These are large beasties, I'd say about half again or maybe even double the size of the Ironclad steam tanks. Another of the Black Pyramiders (whose name I've forgotten but I think may have been Dave) told me this was a deliberate design choice, in order to make them distinctive. They didn't have confirmed prices yet, but were looking at around the £18-20 mark, which seems entirely reasonable for the weight of resin you're getting - comparable to the Scheltrum landships for example.

We talked a bit more about how useful the expansion packs are going to be to scratchbuilders - I know I'm already mentally ordering a half dozen of those gun sponsons. They're hoping the first of the tanks and expansions will be available sometime in September in time for the Stoke Challenge wargaming show which they're co-sponsoring.

They also produce a range of VSF British in colonial pith-helmets, and a very useful selection of loose weapons and heads. While picking up a few packs of Martini-Henrys I asked again about the obvious gap in their heads offering - while they do pith helmets with or without goggles and Home Service helmets with gasmasks, they don't yet do Home Service helmets with normal heads (without gasmasks). This, they told me, was definitely near the top of their to-do list.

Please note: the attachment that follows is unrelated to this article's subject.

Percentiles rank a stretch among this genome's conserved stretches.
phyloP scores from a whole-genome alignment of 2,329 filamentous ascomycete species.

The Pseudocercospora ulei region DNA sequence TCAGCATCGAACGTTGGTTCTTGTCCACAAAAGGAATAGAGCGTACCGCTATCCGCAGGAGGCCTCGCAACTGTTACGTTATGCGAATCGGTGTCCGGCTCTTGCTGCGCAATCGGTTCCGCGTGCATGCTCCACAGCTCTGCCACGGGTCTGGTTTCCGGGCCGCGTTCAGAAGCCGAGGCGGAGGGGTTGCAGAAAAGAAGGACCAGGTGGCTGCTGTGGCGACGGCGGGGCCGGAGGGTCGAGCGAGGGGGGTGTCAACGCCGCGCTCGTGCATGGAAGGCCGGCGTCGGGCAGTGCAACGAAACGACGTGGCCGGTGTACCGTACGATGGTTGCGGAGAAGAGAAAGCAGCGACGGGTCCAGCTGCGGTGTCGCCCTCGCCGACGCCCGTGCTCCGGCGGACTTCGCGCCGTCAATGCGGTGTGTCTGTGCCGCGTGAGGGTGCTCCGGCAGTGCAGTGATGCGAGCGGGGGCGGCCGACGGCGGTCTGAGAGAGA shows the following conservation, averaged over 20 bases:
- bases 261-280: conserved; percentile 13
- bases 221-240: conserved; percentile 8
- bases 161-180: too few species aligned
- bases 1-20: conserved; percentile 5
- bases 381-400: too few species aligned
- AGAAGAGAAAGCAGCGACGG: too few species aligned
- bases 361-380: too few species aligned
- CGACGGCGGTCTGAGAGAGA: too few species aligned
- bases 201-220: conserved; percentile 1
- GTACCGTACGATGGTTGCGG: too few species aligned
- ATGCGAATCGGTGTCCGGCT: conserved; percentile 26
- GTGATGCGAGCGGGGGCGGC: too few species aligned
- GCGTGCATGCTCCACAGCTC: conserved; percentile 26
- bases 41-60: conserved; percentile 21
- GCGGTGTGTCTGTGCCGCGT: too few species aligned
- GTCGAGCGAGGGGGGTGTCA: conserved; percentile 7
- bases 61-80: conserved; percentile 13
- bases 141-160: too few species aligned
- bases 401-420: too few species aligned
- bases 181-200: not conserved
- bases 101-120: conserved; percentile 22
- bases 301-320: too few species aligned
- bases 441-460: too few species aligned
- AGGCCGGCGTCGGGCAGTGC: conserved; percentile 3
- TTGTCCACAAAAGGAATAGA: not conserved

All in all, Black Pyramid were a fine bunch of chaps (and one fetching chapette) who seemed genuinely interested in what potential customers were looking for, and were very kind in allowing me to disrupt their display in order to get these photos. I'm really looking forward to when these steam tanks become available, and if they get the Home Service Helmets sculpted I could definitely see myself picking up a few to convert various figures for the defence of fair Albion.

(Although as I typed this an idea popped into my head. Tea Wars automatic riflemen + Home Service Gasmask heads = Victorian-era Special Airship Service shock-troops.)

Friday, 12 August 2011

This is how we roll

A chap called Scott Bowman on the GASLIGHT mailing list posted that as a complete newbie he was finding it hard to grasp the basics of the rules from the new hardback Compendium. I can't blame him, as the book includes rules from the basic game, Battles, Adventures and Expeditions and To Be Continued all shuffled in amongst each other. It was a design choice, but to be frank not the one I would have made. I still recommend anyone new to the game pickup the PDF of the original book (available from Wargames Vault or RPGNow) and learn the basics from that before cracking open the Compendium.

Scott also suggested a blow-by-blow tutorial of a game to help newbies learn the rules and I think it's a splendid idea. So crack open your copy of the Compendium and hold onto your hats, boys.

Part One – Planning and Preparation

Unlike some games, GASLIGHT needs a little bit of preparation before the game. Firstly we need to sort out the forces we'll be using. The authors recommend that for starting players, one unit of Extras, one vehicle or conveyance and one unattached Main Character is easy to handle. GASLIGHT is generally written written with the assumption that it's being used in a large multiplayer game, with eight players or more some of whom will be playing for the first time. If you're playing a smaller game with one or two players per side, once you get a little more experienced with the rules I think most players should be able to handle double or triple that, though having too much on the table may slow the game down.